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Lord Hylton: I notice that Amendment No. 161 includes "dependants". I have a suspicion that that may be going just a little too far.

However, my main point relates to Clauses 60 and 61. We understand that those clauses impose additional duties, over and above those in the Human Rights Bill. We have already touched on the fact that the two clauses contain different lists of what constitutes a public authority, but I have now noticed that there is yet another discrepancy within and between the clauses. I refer specifically to lines 3, 4, 11, 29 and 30 on page 29 which list different kinds of groups. It is not apparent why that should be so either on the face of the

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Bill or in the Explanatory and Financial Memorandum. I should like to know the answer. If the Minister does not want to reply now, perhaps he would be kind enough to write to me and place a copy of the letter in the Library of the House.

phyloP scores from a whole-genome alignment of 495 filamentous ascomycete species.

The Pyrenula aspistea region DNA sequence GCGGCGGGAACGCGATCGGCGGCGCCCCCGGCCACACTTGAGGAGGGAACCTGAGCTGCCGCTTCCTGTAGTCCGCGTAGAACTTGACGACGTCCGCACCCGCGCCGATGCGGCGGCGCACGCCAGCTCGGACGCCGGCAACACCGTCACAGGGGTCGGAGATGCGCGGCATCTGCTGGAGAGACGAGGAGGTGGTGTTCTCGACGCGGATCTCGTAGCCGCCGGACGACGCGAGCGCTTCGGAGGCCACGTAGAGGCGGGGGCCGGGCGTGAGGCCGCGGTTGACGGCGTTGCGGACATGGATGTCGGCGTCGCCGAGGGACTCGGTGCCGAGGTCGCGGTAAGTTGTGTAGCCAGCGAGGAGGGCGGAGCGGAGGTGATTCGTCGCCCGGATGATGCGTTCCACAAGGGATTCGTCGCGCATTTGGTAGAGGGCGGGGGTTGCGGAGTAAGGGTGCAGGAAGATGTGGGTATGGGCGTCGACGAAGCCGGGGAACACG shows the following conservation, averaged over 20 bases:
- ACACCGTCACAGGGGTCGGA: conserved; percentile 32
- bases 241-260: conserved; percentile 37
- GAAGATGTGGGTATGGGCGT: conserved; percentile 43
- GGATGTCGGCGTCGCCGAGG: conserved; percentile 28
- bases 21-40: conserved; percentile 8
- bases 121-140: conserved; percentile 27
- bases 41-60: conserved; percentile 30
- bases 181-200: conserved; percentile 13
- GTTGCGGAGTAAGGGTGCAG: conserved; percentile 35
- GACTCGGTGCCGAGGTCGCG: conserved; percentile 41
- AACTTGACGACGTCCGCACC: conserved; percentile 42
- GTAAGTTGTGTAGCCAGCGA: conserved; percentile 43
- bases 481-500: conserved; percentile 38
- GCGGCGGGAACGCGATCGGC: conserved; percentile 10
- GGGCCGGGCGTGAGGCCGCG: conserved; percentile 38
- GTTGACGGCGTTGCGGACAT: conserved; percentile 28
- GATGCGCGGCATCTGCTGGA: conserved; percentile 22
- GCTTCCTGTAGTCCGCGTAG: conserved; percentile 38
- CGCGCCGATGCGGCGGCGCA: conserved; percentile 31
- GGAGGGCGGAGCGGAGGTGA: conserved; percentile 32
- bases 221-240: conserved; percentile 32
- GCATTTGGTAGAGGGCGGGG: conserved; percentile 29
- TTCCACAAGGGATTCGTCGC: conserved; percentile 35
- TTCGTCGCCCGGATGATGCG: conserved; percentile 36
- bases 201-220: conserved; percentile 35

6.30 p.m.

The Earl of Dudley: I wish briefly to follow up my question to the noble Lord, Lord Lester, and his reply. As I read Amendment No. 161, if the question of discrimination against "sexual orientation" is accepted it seems that no one in the Armed Forces will be able to serve in Northern Ireland. As I understand it, at present the Armed Forces--that is to say, the Army--have set their faces against homosexuality. Surely it would mean that no regiment could be sent to Ireland and, indeed, no regiment could serve there. I may be wrong. Perhaps the Minister will elucidate the point.

The Minister of State, Home Office (Lord Williams of Mostyn): I can perhaps help Members of the Committee. The groups of amendments are in danger of becoming somewhat disoriented. Under the sixth group we were intending to discuss Amendments No. 159, which has already been passed, Amendments Nos. 165 to 168 and 169A. So we shall now have to return to them. I am not complaining about that; I am simply indicating that perhaps things have gone astray.

We are presently discussing the seventh group. As the noble Lord, Lord Lester, rightly pointed out, a large number of the issues in the group--namely, Amendments Nos. 160 to 164 inclusive, and Amendment No. 169--have already been discussed. The noble Lord is quite right again. These amendments were discussed when we had extensive discussion on Amendment No. 162. I do not wish to appear discourteous, but I do not believe that Members of the Committee want me to flog over old ground more than two or three times.